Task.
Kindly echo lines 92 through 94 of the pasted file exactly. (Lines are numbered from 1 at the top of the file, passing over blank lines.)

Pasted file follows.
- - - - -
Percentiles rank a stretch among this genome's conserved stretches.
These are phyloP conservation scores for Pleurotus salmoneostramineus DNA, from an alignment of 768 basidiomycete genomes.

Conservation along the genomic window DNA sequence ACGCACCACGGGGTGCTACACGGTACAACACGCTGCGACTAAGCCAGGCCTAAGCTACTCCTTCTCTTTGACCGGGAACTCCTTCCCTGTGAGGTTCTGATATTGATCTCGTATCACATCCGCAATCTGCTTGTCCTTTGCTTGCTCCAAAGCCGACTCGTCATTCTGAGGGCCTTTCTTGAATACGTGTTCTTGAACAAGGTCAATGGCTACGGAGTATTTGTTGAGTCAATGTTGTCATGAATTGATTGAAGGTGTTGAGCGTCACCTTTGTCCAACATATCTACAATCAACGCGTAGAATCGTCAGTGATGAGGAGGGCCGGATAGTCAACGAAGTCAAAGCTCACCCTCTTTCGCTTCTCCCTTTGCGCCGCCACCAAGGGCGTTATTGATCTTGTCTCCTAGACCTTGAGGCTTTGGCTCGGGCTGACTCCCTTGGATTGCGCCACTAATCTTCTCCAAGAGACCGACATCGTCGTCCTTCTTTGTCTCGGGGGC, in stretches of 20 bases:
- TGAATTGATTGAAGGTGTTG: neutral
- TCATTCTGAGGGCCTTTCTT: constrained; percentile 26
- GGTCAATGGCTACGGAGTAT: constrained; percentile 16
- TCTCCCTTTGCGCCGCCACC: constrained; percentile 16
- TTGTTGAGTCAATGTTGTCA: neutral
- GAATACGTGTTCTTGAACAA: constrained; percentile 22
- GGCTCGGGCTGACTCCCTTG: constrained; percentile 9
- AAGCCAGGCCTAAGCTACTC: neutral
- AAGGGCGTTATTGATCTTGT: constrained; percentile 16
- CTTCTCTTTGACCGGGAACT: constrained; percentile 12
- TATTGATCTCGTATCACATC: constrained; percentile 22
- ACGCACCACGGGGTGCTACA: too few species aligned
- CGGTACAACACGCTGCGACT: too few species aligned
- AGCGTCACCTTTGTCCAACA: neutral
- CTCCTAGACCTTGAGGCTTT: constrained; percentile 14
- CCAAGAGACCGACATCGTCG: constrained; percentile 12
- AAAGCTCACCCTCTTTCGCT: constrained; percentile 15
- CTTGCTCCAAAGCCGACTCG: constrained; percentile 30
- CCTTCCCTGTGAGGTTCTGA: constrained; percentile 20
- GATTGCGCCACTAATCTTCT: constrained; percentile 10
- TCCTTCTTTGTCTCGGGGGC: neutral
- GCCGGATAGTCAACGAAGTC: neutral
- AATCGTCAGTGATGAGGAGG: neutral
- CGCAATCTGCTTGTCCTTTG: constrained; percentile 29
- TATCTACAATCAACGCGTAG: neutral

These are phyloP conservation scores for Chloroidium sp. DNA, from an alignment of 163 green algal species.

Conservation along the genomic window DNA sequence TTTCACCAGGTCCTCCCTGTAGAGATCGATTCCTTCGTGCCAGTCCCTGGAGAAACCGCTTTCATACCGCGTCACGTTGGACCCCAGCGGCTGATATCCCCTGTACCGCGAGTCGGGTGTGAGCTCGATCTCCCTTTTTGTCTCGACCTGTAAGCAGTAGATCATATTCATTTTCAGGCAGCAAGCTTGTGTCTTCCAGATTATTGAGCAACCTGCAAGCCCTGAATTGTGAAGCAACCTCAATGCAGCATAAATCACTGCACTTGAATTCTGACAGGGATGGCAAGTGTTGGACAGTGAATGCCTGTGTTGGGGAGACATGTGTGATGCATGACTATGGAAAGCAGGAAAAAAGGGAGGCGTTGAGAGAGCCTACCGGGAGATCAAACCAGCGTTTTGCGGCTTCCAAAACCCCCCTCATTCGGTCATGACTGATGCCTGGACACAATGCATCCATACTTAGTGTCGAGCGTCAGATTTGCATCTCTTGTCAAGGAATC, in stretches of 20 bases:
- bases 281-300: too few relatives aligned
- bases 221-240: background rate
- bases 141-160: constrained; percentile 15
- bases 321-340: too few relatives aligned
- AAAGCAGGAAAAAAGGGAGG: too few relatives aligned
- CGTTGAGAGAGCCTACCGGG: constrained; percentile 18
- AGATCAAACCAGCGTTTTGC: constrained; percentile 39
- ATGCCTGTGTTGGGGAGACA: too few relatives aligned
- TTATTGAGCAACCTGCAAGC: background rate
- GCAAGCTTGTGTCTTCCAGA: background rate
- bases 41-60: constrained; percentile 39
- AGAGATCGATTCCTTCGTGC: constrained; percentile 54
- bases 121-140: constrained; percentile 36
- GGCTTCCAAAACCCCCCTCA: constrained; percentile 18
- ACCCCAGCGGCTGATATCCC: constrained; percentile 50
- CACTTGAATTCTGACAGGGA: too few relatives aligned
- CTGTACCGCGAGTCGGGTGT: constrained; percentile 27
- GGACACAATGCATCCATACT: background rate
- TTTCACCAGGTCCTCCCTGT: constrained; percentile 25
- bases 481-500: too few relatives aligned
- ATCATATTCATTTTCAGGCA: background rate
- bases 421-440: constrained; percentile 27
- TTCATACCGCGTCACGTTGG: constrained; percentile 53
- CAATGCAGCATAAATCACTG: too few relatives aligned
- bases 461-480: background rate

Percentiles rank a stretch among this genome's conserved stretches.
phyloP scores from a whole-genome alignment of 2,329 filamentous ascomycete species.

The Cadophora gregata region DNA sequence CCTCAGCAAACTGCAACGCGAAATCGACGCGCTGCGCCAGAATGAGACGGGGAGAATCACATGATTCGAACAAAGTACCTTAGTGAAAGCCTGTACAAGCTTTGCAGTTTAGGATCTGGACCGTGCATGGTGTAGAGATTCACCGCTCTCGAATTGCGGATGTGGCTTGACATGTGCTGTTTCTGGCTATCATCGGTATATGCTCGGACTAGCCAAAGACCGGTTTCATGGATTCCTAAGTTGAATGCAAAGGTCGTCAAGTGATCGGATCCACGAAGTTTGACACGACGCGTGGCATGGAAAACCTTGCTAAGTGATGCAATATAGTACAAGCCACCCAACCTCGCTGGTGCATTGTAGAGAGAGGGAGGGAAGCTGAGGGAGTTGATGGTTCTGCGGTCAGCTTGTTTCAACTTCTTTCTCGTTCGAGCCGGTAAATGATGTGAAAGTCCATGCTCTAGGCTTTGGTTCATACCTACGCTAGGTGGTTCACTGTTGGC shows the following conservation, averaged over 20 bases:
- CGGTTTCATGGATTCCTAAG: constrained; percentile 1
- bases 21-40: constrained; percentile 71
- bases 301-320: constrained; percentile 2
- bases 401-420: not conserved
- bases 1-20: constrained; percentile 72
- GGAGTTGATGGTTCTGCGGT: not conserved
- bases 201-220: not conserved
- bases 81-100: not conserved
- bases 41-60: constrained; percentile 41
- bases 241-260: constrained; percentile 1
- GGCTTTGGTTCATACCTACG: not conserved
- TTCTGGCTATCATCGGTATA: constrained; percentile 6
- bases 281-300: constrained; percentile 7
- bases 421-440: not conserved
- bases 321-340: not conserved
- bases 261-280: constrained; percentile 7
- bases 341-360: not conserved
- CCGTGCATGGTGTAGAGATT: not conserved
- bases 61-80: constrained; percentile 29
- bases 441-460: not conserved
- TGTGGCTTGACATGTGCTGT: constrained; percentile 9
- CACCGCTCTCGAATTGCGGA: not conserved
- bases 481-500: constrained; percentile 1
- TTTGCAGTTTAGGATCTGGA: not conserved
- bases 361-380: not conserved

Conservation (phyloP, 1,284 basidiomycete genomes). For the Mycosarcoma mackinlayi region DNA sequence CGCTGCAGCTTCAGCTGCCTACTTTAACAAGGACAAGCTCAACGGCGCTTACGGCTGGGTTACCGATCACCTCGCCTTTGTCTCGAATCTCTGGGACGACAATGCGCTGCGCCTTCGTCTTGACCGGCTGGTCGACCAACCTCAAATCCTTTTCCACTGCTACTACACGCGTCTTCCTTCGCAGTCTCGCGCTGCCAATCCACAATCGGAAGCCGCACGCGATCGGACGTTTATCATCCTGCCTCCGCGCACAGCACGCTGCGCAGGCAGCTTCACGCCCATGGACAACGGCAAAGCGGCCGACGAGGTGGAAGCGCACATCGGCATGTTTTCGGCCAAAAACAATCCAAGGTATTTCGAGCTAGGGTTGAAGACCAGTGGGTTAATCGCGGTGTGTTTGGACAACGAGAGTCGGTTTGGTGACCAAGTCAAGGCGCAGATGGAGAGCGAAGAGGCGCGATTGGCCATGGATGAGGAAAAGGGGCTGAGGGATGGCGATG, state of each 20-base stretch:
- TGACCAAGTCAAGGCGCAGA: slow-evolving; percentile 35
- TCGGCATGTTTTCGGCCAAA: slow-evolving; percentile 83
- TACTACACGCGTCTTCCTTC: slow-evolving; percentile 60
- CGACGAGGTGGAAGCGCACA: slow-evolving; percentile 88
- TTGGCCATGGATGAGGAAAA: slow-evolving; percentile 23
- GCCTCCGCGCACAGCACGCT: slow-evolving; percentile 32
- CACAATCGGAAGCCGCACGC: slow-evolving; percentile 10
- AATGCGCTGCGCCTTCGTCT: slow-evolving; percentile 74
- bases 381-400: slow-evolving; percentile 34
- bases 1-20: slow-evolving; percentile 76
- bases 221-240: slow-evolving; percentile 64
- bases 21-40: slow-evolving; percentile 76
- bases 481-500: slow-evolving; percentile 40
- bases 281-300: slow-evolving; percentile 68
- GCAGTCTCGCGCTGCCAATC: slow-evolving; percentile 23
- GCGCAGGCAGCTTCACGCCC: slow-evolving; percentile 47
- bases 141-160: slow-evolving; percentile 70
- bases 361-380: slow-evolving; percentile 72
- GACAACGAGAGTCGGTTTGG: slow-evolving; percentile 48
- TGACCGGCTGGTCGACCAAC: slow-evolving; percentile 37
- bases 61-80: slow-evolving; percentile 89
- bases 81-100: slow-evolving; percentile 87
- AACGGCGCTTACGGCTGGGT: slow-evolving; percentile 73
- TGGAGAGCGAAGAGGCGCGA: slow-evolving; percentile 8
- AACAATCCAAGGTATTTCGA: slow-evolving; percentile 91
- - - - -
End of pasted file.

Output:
- AATGCGCTGCGCCTTCGTCT: slow-evolving; percentile 74
- bases 381-400: slow-evolving; percentile 34
- bases 1-20: slow-evolving; percentile 76